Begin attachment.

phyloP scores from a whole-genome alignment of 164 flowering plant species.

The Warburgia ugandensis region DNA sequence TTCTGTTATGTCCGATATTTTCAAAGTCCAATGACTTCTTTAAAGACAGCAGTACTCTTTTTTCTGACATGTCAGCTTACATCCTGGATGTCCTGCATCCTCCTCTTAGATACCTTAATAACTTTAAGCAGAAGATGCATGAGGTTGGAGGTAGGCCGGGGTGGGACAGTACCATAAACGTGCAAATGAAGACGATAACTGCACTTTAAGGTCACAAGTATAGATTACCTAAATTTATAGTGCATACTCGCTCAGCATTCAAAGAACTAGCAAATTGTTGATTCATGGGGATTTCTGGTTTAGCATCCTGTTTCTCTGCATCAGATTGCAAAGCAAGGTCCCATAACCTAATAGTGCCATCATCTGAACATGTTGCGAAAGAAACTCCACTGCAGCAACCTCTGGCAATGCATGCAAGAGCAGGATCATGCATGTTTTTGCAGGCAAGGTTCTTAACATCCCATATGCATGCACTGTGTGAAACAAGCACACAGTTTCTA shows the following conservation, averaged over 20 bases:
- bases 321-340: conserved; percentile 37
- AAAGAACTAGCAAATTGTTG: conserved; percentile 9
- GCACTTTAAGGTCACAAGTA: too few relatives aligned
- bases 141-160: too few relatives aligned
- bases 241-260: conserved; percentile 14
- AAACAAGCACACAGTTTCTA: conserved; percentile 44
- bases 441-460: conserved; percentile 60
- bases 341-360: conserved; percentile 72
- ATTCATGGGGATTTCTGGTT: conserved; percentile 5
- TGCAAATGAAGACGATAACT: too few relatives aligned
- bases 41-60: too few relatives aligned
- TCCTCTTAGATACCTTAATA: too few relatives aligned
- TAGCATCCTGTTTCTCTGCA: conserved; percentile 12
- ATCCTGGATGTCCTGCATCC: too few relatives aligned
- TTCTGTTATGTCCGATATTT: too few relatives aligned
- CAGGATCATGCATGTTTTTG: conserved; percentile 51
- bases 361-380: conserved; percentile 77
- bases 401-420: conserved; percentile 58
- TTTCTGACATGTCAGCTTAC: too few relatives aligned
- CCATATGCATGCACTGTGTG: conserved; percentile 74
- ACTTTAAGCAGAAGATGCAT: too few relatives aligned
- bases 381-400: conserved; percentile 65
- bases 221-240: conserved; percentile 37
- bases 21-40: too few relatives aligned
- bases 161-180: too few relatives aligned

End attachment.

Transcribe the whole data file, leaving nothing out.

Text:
phyloP scores from a whole-genome alignment of 164 flowering plant species.

The Warburgia ugandensis region DNA sequence TTCTGTTATGTCCGATATTTTCAAAGTCCAATGACTTCTTTAAAGACAGCAGTACTCTTTTTTCTGACATGTCAGCTTACATCCTGGATGTCCTGCATCCTCCTCTTAGATACCTTAATAACTTTAAGCAGAAGATGCATGAGGTTGGAGGTAGGCCGGGGTGGGACAGTACCATAAACGTGCAAATGAAGACGATAACTGCACTTTAAGGTCACAAGTATAGATTACCTAAATTTATAGTGCATACTCGCTCAGCATTCAAAGAACTAGCAAATTGTTGATTCATGGGGATTTCTGGTTTAGCATCCTGTTTCTCTGCATCAGATTGCAAAGCAAGGTCCCATAACCTAATAGTGCCATCATCTGAACATGTTGCGAAAGAAACTCCACTGCAGCAACCTCTGGCAATGCATGCAAGAGCAGGATCATGCATGTTTTTGCAGGCAAGGTTCTTAACATCCCATATGCATGCACTGTGTGAAACAAGCACACAGTTTCTA shows the following conservation, averaged over 20 bases:
- bases 321-340: conserved; percentile 37
- AAAGAACTAGCAAATTGTTG: conserved; percentile 9
- GCACTTTAAGGTCACAAGTA: too few relatives aligned
- bases 141-160: too few relatives aligned
- bases 241-260: conserved; percentile 14
- AAACAAGCACACAGTTTCTA: conserved; percentile 44
- bases 441-460: conserved; percentile 60
- bases 341-360: conserved; percentile 72
- ATTCATGGGGATTTCTGGTT: conserved; percentile 5
- TGCAAATGAAGACGATAACT: too few relatives aligned
- bases 41-60: too few relatives aligned
- TCCTCTTAGATACCTTAATA: too few relatives aligned
- TAGCATCCTGTTTCTCTGCA: conserved; percentile 12
- ATCCTGGATGTCCTGCATCC: too few relatives aligned
- TTCTGTTATGTCCGATATTT: too few relatives aligned
- CAGGATCATGCATGTTTTTG: conserved; percentile 51
- bases 361-380: conserved; percentile 77
- bases 401-420: conserved; percentile 58
- TTTCTGACATGTCAGCTTAC: too few relatives aligned
- CCATATGCATGCACTGTGTG: conserved; percentile 74
- ACTTTAAGCAGAAGATGCAT: too few relatives aligned
- bases 381-400: conserved; percentile 65
- bases 221-240: conserved; percentile 37
- bases 21-40: too few relatives aligned
- bases 161-180: too few relatives aligned